For Deleuze, reality exists in two ways, the virtual and the actual. The actual realm is that of tangible objects, such as an actual desk. The virtual is the realm of pure difference, energy or flux. The virtual desk would be all the difference that is expressed by it, for example, the difference of the light refracting from the sun, off it and in to the eye, the difference of gravity and up thrust acting in it. William’s notes that in true Deleuzian terms, it does not make sense to talk of the actual without the virtual and visa versa, showing that ‘the structure describes a dynamic relation’ (Williams, 8) but although the two forms of reality may run parallel during events and connect through their reliance one each other, they do not work under the same rules. Actual things can be placed in sections that relate to species or family, but these categories fail to work for the virtual aspect. The virtual thing is to be thought of as ‘expressions of virtual intensities and ideas’ (Williams, 9). The desk is intrinsically a series of processes, it’s form created from resolutions of problem ideas within this series, or flow of difference. It is through the virtual realm of difference that our perspective can see these true expressions.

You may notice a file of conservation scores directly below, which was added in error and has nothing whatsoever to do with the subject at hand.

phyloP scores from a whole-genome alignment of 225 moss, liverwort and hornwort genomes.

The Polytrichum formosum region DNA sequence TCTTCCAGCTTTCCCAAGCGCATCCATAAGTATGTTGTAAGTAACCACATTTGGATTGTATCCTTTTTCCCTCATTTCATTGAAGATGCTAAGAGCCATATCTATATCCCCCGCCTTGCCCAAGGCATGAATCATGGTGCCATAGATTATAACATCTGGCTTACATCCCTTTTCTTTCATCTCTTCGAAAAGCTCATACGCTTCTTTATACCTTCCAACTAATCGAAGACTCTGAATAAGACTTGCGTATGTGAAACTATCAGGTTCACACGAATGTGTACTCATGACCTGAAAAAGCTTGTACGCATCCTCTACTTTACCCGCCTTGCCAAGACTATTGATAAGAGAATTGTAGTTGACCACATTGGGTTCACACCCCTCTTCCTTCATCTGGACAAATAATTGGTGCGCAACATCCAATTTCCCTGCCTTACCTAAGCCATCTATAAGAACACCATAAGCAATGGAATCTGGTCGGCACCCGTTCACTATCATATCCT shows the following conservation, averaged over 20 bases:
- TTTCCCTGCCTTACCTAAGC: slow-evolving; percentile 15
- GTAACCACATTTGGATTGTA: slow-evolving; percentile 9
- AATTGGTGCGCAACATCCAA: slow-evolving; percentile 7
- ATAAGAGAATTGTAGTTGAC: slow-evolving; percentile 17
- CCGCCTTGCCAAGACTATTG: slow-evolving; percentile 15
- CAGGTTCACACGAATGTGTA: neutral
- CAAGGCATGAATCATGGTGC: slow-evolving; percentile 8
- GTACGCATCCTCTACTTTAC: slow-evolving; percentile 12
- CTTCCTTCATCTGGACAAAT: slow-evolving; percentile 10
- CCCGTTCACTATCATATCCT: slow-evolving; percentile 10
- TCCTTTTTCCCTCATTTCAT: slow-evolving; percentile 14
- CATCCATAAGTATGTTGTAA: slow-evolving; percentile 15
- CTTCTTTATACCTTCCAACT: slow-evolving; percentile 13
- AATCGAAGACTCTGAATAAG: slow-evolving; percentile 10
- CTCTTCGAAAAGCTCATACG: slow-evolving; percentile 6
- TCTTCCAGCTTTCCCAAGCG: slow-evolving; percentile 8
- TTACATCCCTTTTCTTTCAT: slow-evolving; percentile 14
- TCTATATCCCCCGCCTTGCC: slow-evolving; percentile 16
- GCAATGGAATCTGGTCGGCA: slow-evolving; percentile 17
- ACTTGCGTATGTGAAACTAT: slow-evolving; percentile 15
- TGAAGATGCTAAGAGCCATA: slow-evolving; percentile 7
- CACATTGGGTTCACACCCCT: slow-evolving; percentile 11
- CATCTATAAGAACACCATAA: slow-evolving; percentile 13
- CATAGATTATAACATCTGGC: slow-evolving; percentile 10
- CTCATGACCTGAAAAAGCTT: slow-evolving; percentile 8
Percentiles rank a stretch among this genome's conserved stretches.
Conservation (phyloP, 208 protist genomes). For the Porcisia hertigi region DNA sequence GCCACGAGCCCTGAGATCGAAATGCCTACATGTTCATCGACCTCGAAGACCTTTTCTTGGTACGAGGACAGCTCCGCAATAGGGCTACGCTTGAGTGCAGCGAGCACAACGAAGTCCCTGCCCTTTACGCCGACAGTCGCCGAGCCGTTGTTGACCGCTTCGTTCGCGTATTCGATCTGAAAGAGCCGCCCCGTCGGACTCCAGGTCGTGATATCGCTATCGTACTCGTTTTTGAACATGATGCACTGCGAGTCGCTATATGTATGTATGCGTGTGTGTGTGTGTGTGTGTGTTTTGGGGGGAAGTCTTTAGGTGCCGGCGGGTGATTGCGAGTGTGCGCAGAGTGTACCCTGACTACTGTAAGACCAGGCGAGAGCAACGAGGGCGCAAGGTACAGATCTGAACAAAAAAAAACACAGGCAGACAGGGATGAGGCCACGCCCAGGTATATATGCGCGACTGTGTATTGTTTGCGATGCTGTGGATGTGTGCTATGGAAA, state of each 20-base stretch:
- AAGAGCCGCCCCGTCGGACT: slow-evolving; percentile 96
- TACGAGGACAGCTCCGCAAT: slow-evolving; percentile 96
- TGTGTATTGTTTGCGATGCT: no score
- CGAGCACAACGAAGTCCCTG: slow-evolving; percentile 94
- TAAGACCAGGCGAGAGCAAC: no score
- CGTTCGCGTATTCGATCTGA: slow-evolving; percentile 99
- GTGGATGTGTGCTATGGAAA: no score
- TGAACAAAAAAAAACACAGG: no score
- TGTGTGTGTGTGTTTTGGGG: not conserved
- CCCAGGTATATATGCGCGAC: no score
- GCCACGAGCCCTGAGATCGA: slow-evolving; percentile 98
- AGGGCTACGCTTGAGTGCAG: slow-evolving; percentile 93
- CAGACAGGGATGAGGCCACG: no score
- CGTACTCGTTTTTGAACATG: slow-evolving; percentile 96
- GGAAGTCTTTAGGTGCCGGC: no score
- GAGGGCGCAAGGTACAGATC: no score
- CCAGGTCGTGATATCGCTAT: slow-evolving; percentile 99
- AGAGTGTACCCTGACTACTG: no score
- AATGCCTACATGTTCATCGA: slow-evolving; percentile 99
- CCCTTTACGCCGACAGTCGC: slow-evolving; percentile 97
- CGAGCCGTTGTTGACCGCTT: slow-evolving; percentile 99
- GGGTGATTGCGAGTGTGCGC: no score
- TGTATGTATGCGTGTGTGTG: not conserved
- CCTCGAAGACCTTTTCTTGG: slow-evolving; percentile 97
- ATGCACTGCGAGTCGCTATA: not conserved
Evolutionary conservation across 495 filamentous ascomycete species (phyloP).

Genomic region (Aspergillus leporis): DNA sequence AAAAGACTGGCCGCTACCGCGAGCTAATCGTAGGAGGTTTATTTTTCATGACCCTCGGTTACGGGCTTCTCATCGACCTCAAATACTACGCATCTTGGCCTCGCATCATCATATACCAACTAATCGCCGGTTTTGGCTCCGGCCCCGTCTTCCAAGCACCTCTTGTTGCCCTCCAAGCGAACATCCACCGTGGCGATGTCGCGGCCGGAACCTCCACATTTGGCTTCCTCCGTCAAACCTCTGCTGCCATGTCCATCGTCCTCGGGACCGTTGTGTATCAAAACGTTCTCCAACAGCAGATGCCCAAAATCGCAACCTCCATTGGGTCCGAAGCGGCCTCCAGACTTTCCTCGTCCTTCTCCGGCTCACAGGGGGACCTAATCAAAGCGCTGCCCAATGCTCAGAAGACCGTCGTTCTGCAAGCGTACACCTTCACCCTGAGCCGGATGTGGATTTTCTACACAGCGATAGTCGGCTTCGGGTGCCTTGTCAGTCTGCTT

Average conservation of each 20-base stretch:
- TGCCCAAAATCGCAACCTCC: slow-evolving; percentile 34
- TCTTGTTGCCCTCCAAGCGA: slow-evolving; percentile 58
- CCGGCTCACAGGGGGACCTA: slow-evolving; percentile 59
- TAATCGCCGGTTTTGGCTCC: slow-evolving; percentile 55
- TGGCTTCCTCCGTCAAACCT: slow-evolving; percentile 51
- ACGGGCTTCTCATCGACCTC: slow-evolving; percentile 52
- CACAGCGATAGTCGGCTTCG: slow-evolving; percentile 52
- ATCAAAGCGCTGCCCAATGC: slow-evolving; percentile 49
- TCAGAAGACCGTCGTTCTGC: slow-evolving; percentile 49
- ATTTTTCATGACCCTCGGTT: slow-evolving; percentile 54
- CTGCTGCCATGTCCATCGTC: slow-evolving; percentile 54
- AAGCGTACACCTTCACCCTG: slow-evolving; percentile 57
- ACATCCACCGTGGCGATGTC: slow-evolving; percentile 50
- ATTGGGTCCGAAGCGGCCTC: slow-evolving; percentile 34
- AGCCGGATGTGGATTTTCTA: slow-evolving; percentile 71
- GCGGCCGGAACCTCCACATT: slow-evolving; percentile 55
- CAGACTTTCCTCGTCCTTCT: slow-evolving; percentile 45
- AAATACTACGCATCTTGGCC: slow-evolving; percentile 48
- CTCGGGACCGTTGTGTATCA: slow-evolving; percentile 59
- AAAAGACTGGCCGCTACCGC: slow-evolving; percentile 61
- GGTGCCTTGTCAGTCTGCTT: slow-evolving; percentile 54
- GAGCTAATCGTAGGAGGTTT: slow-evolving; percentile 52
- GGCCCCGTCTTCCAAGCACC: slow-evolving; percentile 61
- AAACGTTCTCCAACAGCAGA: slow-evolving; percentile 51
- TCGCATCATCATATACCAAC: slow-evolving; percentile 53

Deleuze started this framework in his reading of Spinoza’s Ethics. We will see how Deleuze built this idea of the virtual through his reading of Spinoza’s concept of God or Nature in the following chapter, as well as seeing how his idiosyncratic reading of modes and attributes is set up for being interpreted as the actual. In his reading of Spinoza that we will later study, it is obvious to see that Deleuze was intentionally setting the foundations of this concept, in order to make his own philosophical structure.